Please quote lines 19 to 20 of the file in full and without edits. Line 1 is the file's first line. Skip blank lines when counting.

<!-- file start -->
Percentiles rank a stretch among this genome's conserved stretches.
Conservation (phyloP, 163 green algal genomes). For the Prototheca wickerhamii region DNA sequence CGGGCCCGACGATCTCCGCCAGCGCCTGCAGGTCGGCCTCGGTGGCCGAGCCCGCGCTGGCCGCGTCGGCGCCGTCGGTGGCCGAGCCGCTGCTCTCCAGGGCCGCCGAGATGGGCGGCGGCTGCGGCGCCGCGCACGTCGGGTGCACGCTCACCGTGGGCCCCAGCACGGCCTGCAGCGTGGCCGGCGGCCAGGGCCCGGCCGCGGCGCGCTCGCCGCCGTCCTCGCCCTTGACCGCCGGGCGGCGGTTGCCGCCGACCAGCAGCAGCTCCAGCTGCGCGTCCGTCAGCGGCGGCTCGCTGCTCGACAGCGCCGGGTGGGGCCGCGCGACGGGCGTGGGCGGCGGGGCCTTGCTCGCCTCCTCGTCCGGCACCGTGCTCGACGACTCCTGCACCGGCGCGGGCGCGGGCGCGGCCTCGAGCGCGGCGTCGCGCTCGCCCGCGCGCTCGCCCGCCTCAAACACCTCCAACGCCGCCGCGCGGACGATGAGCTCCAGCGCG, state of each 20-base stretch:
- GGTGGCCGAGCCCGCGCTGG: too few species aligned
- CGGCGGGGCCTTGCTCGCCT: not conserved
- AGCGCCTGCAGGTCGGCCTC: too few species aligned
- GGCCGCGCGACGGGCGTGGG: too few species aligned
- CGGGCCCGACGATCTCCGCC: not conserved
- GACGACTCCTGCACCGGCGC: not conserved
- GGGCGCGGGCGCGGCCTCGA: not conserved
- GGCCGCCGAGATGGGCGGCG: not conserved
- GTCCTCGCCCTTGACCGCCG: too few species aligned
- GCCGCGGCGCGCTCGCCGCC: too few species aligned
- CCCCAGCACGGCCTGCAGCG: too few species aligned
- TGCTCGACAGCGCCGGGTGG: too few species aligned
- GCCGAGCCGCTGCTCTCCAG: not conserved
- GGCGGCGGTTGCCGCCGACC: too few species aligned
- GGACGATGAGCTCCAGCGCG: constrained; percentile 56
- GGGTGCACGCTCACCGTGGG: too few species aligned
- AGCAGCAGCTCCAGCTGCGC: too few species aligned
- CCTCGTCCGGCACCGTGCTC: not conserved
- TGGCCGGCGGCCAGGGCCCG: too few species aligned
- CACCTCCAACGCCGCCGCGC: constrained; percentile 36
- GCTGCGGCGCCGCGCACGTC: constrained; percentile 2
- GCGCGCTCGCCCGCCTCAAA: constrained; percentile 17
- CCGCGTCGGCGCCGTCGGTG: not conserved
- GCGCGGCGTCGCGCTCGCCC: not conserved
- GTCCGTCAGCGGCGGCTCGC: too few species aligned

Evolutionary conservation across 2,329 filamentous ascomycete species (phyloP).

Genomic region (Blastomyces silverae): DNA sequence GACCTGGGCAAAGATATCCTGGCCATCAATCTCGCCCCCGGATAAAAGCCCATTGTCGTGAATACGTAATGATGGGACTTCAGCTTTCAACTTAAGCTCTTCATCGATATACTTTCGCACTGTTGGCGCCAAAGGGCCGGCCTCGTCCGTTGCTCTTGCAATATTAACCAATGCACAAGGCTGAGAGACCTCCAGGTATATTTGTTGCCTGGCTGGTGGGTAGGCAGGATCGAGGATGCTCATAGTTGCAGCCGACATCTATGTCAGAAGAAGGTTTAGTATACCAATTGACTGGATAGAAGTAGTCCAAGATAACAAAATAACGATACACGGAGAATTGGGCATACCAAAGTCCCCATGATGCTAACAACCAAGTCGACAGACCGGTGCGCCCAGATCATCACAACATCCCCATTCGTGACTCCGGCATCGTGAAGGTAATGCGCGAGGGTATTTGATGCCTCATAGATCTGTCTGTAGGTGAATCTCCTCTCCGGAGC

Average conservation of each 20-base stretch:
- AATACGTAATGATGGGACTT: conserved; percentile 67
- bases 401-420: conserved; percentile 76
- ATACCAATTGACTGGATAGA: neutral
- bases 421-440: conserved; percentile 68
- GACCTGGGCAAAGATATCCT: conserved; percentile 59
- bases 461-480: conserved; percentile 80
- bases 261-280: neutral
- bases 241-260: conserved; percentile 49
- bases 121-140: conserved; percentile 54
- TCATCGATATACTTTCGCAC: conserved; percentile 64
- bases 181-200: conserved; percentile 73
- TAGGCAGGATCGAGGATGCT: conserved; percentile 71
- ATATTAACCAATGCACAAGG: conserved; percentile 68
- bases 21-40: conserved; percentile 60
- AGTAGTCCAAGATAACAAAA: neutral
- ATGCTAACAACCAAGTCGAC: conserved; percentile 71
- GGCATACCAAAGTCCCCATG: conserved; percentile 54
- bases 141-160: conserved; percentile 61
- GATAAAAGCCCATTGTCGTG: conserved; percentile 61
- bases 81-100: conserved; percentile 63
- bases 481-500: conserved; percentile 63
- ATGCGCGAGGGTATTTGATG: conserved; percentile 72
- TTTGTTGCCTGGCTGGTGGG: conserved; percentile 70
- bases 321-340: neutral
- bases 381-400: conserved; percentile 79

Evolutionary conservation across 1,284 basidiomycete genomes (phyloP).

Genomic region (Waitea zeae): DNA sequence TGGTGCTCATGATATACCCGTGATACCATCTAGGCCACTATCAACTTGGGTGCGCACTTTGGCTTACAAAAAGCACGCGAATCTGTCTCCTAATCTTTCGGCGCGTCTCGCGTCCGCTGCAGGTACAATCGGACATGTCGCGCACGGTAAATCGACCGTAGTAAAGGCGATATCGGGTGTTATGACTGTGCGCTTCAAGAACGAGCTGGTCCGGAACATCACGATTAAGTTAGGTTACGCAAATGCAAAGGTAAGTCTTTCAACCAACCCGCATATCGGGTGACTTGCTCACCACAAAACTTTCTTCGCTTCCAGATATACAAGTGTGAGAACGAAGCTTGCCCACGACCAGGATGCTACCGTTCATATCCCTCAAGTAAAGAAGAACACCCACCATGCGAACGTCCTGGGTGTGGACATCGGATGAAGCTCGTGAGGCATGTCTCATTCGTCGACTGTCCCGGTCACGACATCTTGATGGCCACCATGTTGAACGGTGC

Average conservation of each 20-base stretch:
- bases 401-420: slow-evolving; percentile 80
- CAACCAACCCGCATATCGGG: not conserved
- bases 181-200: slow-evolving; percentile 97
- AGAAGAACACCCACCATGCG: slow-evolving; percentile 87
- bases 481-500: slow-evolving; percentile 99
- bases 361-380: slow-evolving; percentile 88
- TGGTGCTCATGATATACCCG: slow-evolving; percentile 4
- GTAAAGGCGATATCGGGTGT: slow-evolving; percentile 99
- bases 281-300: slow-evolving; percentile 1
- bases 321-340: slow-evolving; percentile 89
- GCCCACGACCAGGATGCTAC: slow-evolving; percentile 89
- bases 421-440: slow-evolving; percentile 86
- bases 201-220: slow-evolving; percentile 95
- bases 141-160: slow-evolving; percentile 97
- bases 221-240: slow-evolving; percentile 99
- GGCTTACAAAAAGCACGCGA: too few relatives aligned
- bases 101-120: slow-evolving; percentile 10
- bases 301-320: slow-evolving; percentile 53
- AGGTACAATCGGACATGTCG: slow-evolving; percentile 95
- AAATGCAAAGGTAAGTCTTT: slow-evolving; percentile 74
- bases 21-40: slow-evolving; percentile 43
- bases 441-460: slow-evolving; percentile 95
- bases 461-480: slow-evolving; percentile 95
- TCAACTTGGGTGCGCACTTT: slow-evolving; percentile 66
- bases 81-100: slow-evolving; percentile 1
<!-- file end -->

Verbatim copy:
- AGCAGCAGCTCCAGCTGCGC: too few species aligned
- CCTCGTCCGGCACCGTGCTC: not conserved